While we believe the benefits of contract manufacturing far outweigh any possible disadvantages, we wanted to directly address some common misconceptions about contract manufacturing services and to discuss ways to reduce or eliminate the associated risks.
Explaining Contract Manufacturing
In a recent blog, titled “Understanding Contract Manufacturing,” we clarified the term “contract manufacturing” as it applies to what we do here at Axenics. The article goes into detail about the different terms associated with contract manufacturing, as well as some of the benefits.
In “Advantages of Contract Manufacturing,” we covered the various benefits of partnering with a contract manufacturing company. Some of the benefits discussed include: cost savings due to bulk purchasing and reduced overhead, access to a skilled labor force, ability to utilize high tech equipment and technology, access to additional facility space for storage and production, and more.
Simply put, contract manufacturing is a business model where one organization hires or partners with a third-party manufacturing organization to perform part or all of a specific manufacturing process. The contract manufacturing firm is then tasked with producing the requested items, and in many cases, they will handle all shipping transactions as well. When an organization has been working with a contract manufacturer for a while and established a high level of trust in that organization, they may choose to utilize the third party for additional parts of the production process, or even the entire process.
Eliminating Potential Contract Manufacturing Risks
While there are many benefits to contract manufacturing, it’s important to understand the potential risks as well. These risks, however, can be entirely avoided with the right systems and communication in place. Let’s talk about some commonly referenced risks associated with contract manufacturing, and how these risks can effectively be eliminated.
Loss of Control
By moving production processes outside of your own organization, you lose some of the control over your production by default. There’s no way around that; however, your involvement in the process can and should be whatever you need it to be. While you are limited in your ability to monitor every step of the manufacturing process, you can suggest strategies and create requirements around specific processes. The clearer and more frequently you communicate with your contract manufacturing partner, the more likely your strategies and processes are to be aligned throughout the duration of your partnership.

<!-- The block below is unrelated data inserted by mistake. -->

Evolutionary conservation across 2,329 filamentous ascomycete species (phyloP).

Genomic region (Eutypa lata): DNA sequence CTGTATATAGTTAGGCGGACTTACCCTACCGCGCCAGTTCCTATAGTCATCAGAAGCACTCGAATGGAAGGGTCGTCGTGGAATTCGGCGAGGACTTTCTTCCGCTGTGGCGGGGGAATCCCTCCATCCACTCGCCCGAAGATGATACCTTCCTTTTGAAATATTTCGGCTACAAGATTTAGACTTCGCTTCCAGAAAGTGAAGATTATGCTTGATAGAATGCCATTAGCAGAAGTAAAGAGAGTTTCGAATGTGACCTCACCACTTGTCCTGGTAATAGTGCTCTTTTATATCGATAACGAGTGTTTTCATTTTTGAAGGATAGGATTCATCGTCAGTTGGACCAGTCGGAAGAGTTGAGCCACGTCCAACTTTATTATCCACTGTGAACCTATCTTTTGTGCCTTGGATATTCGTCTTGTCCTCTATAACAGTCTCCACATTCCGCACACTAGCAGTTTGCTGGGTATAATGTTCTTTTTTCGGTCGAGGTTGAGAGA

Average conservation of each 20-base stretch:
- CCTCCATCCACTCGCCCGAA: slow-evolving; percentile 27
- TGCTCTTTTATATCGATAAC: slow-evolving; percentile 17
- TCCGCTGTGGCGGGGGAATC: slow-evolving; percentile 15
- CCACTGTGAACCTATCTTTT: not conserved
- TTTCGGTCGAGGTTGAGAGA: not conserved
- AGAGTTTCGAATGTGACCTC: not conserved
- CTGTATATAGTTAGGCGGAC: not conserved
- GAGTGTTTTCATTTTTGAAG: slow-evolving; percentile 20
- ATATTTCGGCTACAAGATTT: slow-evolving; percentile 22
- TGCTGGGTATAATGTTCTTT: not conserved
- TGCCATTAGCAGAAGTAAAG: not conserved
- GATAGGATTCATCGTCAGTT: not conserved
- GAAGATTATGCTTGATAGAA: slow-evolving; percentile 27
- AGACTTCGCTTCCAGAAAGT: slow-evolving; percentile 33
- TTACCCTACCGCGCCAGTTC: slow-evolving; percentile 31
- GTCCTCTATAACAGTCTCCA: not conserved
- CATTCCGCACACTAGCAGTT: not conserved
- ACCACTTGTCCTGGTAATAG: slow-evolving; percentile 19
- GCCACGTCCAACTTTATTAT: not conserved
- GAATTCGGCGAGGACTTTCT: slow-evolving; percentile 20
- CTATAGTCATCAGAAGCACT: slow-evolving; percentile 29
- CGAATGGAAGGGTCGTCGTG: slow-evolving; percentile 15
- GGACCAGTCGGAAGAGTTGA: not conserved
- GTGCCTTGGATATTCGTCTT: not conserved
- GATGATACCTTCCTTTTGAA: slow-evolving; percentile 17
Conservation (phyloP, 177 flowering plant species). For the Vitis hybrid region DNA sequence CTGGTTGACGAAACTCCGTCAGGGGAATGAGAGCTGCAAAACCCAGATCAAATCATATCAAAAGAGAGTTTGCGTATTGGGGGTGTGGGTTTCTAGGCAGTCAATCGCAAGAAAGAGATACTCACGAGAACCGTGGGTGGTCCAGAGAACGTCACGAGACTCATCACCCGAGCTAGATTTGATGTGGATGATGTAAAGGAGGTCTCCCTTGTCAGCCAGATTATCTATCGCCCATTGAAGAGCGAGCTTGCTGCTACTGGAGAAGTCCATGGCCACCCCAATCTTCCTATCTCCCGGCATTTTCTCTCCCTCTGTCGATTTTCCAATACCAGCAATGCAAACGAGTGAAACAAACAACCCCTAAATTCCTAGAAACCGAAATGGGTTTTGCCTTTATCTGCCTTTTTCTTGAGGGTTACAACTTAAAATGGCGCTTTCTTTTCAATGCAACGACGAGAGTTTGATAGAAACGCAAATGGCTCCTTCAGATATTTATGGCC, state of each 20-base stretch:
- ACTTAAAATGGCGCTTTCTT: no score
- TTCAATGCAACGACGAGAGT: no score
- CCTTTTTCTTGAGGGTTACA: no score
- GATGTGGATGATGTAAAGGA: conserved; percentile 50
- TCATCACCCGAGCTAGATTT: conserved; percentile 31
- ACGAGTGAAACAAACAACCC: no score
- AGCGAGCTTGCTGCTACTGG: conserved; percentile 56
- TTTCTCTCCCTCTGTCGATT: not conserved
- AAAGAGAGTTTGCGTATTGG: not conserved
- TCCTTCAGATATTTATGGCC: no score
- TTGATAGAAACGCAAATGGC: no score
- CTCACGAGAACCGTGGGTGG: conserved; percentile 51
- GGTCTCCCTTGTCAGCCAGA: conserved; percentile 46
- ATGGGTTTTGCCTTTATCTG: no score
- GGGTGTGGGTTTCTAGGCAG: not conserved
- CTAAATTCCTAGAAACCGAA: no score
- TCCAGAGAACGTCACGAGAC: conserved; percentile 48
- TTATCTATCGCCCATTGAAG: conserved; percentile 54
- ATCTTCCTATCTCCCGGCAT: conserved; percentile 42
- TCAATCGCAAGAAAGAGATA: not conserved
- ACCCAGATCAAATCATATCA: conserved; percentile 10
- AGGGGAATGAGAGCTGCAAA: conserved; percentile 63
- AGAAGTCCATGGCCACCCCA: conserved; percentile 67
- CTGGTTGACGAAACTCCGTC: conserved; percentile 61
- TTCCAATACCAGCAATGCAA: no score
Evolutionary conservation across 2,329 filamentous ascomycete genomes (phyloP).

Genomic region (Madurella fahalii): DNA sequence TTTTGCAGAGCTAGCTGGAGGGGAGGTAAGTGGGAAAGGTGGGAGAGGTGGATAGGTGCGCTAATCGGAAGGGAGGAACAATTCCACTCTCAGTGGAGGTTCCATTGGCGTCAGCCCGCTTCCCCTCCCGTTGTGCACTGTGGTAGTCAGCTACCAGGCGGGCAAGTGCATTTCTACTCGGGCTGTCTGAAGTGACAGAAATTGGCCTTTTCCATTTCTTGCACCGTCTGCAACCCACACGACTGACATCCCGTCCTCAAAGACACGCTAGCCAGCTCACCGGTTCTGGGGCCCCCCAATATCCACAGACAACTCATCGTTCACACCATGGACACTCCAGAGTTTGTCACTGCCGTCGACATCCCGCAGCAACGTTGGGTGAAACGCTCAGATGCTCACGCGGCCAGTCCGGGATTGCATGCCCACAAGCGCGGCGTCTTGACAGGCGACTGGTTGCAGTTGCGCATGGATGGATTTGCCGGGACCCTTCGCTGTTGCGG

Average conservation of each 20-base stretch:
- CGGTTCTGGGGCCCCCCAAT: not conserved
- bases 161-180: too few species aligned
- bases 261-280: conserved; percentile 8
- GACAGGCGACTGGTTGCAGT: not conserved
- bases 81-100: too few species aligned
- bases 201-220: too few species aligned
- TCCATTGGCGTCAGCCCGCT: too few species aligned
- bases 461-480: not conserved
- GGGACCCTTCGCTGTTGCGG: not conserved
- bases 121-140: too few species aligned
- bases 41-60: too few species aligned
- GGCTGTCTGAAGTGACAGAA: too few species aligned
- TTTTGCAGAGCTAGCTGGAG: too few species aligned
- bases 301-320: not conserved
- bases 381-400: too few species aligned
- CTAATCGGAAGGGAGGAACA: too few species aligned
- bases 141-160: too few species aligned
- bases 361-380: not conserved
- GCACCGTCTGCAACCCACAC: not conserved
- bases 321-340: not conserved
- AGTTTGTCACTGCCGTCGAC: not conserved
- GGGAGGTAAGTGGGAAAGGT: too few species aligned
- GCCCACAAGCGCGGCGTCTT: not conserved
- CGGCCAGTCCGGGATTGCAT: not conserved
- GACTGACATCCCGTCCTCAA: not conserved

Some companies worry that they will be treated as one of many customers, and therefore their projects may not be made a top priority at all times. However, it is the nature of a good contract manufacturing company to meet and/or exceed customer needs and expectations. As long as your organization is willing and able to form a strong relationship with the contract manufacturer, and to maintain regular communication about fulfillment expectations, there shouldn’t be any issues. By working closely with your contract manufacturer and using additional business as an incentive for satisfactory production levels, you can greatly reduce the potential for this risk.
Many organizations worry that the products manufactured by another organization may not match their standards of quality. Again, a good contract manufacturer should be able to exceed your quality expectations at all times. Still, it’s best to discuss the manufacturer’s existing processes and standards to ensure that they meet your expectations before you begin working with them. Another aspect of producing high quality products depends on the suppliers of materials and equipment to meet quality standards as well, so you’ll want to confirm the integrity of those organizations as well.
Loss of Intellectual Property
While this a viable concern for any business entering into a contract with another organization, it’s also a risk that many contract manufacturers are aware of and therefore have measures in place to prevent this loss from occurring. It is still advisable, however, to be thoughtful about what type of information you provide to the third party. Additionally, by having your contract manufacturer sign an NDA (Non-Disclosure Agreement), you can avoid the risk of having important information end up in the hands of the wrong person.
These are just a few of the misconceptions about risks that are often associated with contract manufacturing. When a strong working relationship is developed and maintained by both parties, the risks involved in working with a contract manufacturer can be minimized, or eliminated altogether.